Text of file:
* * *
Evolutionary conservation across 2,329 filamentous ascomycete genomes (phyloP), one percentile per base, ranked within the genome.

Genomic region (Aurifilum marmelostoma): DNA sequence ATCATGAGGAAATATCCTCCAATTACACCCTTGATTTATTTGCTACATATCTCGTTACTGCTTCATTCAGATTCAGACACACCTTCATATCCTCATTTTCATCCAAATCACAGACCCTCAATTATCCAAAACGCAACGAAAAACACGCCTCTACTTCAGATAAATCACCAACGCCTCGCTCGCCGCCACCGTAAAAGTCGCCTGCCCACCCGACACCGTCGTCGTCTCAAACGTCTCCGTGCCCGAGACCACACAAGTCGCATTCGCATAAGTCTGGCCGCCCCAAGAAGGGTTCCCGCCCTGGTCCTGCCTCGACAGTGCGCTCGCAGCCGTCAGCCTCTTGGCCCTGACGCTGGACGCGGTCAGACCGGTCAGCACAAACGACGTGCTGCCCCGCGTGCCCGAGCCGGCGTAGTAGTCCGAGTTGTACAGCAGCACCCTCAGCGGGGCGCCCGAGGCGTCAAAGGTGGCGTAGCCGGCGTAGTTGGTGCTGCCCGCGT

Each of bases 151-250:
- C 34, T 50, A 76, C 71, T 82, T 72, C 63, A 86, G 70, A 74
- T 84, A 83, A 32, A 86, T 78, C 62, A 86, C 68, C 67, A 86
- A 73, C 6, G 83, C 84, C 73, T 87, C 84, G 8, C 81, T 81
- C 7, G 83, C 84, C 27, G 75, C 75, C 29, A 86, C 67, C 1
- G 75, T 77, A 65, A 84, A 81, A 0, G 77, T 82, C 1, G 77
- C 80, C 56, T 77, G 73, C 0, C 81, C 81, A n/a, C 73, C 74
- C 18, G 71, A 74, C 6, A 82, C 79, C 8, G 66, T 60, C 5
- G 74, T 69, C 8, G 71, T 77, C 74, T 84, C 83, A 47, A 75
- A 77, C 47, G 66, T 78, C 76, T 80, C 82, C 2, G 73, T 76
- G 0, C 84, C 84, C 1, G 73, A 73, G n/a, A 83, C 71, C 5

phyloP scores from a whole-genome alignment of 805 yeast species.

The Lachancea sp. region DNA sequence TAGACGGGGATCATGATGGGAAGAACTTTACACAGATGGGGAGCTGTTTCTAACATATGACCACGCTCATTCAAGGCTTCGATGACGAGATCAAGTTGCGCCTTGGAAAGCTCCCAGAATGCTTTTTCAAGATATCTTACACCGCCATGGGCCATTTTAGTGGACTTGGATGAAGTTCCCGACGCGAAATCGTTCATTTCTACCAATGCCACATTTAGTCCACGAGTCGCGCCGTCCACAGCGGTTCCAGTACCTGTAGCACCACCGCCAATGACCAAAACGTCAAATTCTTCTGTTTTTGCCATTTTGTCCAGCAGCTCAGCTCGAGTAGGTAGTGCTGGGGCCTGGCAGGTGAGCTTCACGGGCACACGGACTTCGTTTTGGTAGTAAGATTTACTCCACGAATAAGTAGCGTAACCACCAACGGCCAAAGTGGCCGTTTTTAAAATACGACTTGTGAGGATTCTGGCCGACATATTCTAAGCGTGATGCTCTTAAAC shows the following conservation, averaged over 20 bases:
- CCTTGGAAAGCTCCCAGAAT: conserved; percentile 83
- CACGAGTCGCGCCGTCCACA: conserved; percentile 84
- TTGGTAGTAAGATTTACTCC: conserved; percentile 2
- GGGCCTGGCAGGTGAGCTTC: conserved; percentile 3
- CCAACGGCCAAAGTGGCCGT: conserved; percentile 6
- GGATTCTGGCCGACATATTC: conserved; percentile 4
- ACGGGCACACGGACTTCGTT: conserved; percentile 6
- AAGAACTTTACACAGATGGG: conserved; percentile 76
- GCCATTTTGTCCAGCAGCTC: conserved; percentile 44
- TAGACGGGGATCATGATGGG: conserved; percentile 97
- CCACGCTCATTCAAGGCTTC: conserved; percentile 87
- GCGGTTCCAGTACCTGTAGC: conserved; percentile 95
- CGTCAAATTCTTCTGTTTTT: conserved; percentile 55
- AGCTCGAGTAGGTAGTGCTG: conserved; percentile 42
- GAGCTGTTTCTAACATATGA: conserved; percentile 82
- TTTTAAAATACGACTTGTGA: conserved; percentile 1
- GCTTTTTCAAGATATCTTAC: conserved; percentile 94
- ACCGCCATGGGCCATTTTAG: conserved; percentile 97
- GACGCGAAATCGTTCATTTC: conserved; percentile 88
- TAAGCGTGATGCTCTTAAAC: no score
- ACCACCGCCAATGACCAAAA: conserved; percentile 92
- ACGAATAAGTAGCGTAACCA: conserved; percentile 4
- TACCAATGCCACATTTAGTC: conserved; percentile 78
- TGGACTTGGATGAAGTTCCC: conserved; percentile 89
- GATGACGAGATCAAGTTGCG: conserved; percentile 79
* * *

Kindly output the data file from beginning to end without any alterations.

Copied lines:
Evolutionary conservation across 2,329 filamentous ascomycete genomes (phyloP), one percentile per base, ranked within the genome.

Genomic region (Aurifilum marmelostoma): DNA sequence ATCATGAGGAAATATCCTCCAATTACACCCTTGATTTATTTGCTACATATCTCGTTACTGCTTCATTCAGATTCAGACACACCTTCATATCCTCATTTTCATCCAAATCACAGACCCTCAATTATCCAAAACGCAACGAAAAACACGCCTCTACTTCAGATAAATCACCAACGCCTCGCTCGCCGCCACCGTAAAAGTCGCCTGCCCACCCGACACCGTCGTCGTCTCAAACGTCTCCGTGCCCGAGACCACACAAGTCGCATTCGCATAAGTCTGGCCGCCCCAAGAAGGGTTCCCGCCCTGGTCCTGCCTCGACAGTGCGCTCGCAGCCGTCAGCCTCTTGGCCCTGACGCTGGACGCGGTCAGACCGGTCAGCACAAACGACGTGCTGCCCCGCGTGCCCGAGCCGGCGTAGTAGTCCGAGTTGTACAGCAGCACCCTCAGCGGGGCGCCCGAGGCGTCAAAGGTGGCGTAGCCGGCGTAGTTGGTGCTGCCCGCGT

Each of bases 151-250:
- C 34, T 50, A 76, C 71, T 82, T 72, C 63, A 86, G 70, A 74
- T 84, A 83, A 32, A 86, T 78, C 62, A 86, C 68, C 67, A 86
- A 73, C 6, G 83, C 84, C 73, T 87, C 84, G 8, C 81, T 81
- C 7, G 83, C 84, C 27, G 75, C 75, C 29, A 86, C 67, C 1
- G 75, T 77, A 65, A 84, A 81, A 0, G 77, T 82, C 1, G 77
- C 80, C 56, T 77, G 73, C 0, C 81, C 81, A n/a, C 73, C 74
- C 18, G 71, A 74, C 6, A 82, C 79, C 8, G 66, T 60, C 5
- G 74, T 69, C 8, G 71, T 77, C 74, T 84, C 83, A 47, A 75
- A 77, C 47, G 66, T 78, C 76, T 80, C 82, C 2, G 73, T 76
- G 0, C 84, C 84, C 1, G 73, A 73, G n/a, A 83, C 71, C 5

phyloP scores from a whole-genome alignment of 805 yeast species.

The Lachancea sp. region DNA sequence TAGACGGGGATCATGATGGGAAGAACTTTACACAGATGGGGAGCTGTTTCTAACATATGACCACGCTCATTCAAGGCTTCGATGACGAGATCAAGTTGCGCCTTGGAAAGCTCCCAGAATGCTTTTTCAAGATATCTTACACCGCCATGGGCCATTTTAGTGGACTTGGATGAAGTTCCCGACGCGAAATCGTTCATTTCTACCAATGCCACATTTAGTCCACGAGTCGCGCCGTCCACAGCGGTTCCAGTACCTGTAGCACCACCGCCAATGACCAAAACGTCAAATTCTTCTGTTTTTGCCATTTTGTCCAGCAGCTCAGCTCGAGTAGGTAGTGCTGGGGCCTGGCAGGTGAGCTTCACGGGCACACGGACTTCGTTTTGGTAGTAAGATTTACTCCACGAATAAGTAGCGTAACCACCAACGGCCAAAGTGGCCGTTTTTAAAATACGACTTGTGAGGATTCTGGCCGACATATTCTAAGCGTGATGCTCTTAAAC shows the following conservation, averaged over 20 bases:
- CCTTGGAAAGCTCCCAGAAT: conserved; percentile 83
- CACGAGTCGCGCCGTCCACA: conserved; percentile 84
- TTGGTAGTAAGATTTACTCC: conserved; percentile 2
- GGGCCTGGCAGGTGAGCTTC: conserved; percentile 3
- CCAACGGCCAAAGTGGCCGT: conserved; percentile 6
- GGATTCTGGCCGACATATTC: conserved; percentile 4
- ACGGGCACACGGACTTCGTT: conserved; percentile 6
- AAGAACTTTACACAGATGGG: conserved; percentile 76
- GCCATTTTGTCCAGCAGCTC: conserved; percentile 44
- TAGACGGGGATCATGATGGG: conserved; percentile 97
- CCACGCTCATTCAAGGCTTC: conserved; percentile 87
- GCGGTTCCAGTACCTGTAGC: conserved; percentile 95
- CGTCAAATTCTTCTGTTTTT: conserved; percentile 55
- AGCTCGAGTAGGTAGTGCTG: conserved; percentile 42
- GAGCTGTTTCTAACATATGA: conserved; percentile 82
- TTTTAAAATACGACTTGTGA: conserved; percentile 1
- GCTTTTTCAAGATATCTTAC: conserved; percentile 94
- ACCGCCATGGGCCATTTTAG: conserved; percentile 97
- GACGCGAAATCGTTCATTTC: conserved; percentile 88
- TAAGCGTGATGCTCTTAAAC: no score
- ACCACCGCCAATGACCAAAA: conserved; percentile 92
- ACGAATAAGTAGCGTAACCA: conserved; percentile 4
- TACCAATGCCACATTTAGTC: conserved; percentile 78
- TGGACTTGGATGAAGTTCCC: conserved; percentile 89
- GATGACGAGATCAAGTTGCG: conserved; percentile 79